I don’t know, my wife seems like she’s braver than me, I don’t know, tougher. She’s soft, but she’s tougher than me. I don’t know, I guess we’re protective, and I guess you feel that you didn’t protect them at that time. You know, you let them down. It’s not true, but I guess you have that feeling, you know, that, “I should have been there to protect him, that it didn’t happen,” but it happened. I think that’s probably why fathers are the hardest. When the kids are hurt, they always came to dad. If they were hurt, physically hurt—if there’s something bothering them, then they went to mom—but physically hurt, they came to dad. I would put the bandages on, clean the blood off. So, I think that’s what it is, you just feel you haven’t done a protecting job, which isn’t true, but that’s what you feel I think.
My parents understand that I just wanted to be independent. That I wanted to do things myself and when I was refusing to let them help me, it wasn’t because I didn’t want them to help me, it was because I just wanted to do it myself. And, I think they all need to understand that there’s a lot going on; it’s really overwhelming. And, if their child is lashing out at them, it’s because they know that their parents aren’t probably going to leave them. So, just to be understanding and know that they’re probably going to take the brunt of the frustration, and anything else that’s going on, but that it wouldn’t be that way if they weren’t close to their child.
I think when your child is catastrophically injured, it’s so important to remember that that person, who was there yesterday, is in there today. That was the thing that we held onto. And, until you can reach her or him and really be able to interact with them again, it’s just important to remember that they are the person that you knew, and to look for that person.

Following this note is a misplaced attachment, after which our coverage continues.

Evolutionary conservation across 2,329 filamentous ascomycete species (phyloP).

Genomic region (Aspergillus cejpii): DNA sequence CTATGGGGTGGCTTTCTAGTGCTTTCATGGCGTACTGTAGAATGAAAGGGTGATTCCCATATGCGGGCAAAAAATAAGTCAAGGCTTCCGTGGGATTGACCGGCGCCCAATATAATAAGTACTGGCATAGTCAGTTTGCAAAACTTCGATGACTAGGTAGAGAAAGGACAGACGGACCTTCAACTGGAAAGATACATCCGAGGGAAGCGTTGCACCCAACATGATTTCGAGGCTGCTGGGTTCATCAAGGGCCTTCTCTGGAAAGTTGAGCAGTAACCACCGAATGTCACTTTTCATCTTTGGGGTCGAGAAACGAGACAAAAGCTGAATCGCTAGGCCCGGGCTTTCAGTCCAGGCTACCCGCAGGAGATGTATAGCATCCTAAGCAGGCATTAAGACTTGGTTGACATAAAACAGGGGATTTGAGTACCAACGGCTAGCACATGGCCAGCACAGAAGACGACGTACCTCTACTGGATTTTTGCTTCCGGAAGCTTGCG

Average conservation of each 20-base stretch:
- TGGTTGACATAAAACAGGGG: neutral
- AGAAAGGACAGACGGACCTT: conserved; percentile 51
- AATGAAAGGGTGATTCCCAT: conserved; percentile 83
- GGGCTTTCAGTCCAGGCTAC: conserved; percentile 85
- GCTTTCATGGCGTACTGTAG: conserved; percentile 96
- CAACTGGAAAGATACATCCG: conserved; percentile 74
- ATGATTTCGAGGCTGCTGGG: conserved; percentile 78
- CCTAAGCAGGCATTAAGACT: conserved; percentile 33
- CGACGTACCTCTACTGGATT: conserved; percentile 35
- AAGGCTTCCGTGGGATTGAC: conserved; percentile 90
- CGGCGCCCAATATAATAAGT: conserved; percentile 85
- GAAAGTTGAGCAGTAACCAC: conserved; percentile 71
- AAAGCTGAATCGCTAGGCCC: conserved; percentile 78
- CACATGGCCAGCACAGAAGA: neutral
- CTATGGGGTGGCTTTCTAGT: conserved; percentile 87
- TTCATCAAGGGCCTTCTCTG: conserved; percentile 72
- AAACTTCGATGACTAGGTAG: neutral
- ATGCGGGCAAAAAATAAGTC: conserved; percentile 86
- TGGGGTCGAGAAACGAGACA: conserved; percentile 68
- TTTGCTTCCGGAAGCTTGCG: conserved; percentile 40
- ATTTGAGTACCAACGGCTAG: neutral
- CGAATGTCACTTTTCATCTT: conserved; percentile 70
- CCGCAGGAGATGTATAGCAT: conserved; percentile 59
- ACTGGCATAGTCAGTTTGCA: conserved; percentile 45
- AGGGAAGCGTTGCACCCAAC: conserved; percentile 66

You have to let them make their own mistakes. Like the first time my son fell. I was just a basket case, and he was like, “Oh, I fell, that’s over with now. I can move on.” So you have to let them make their own mistakes and hope they learn from their mistakes.
I’ve learned as a mom, you try to do too much for them, and you have to learn to back off and let them do it themselves. That’s a battle that you sometimes want to make it easy for them, and they say, “No, Mom, I can do it myself.” You have to let him, even if he’s going to fall or if he’s going fail, you have to give them that independence. It’s just like a small child learning how to do something, you have to kind of back off.
I think that it’s accepting that life is going to be very different. It’s that the child’s hopes and dreams are going to have to be readjusted. That your hopes and dreams for the child are going to have to be adjusted. I think you become a lot more grateful for what you have. That’s not a conscious decision; I think that’s what kind of happens, at least in my case. It felt like there was suddenly this re-shifting of priorities, and recognition that regardless of how obnoxious the person talking to you is, or how silly something can be, all that doesn’t matter. Whatever it is, how wonderful it is that this child is still alive, and we’re still able to get on with our lives.
At the beginning, everyone, I don't want to say they didn't think I could do it, but they wanted to help so bad, because it's like, "Oh, I see you, and you're having such a difficult time, I want to do it for you." And, I was the type of person that, I was like, "Ok, well let me try it first, let me try it, and if I have a hard time, then you catch me." And so, that's how we played it. I tried and I did what I had to do , and in the event that I didn't make it, or I didn't complete that, my family was there to help me. So, that was my main support behind me moving forward, and being able to complete therapy, and complete, you know, so many things that I overcame. So, I mean, family support was one of the main things.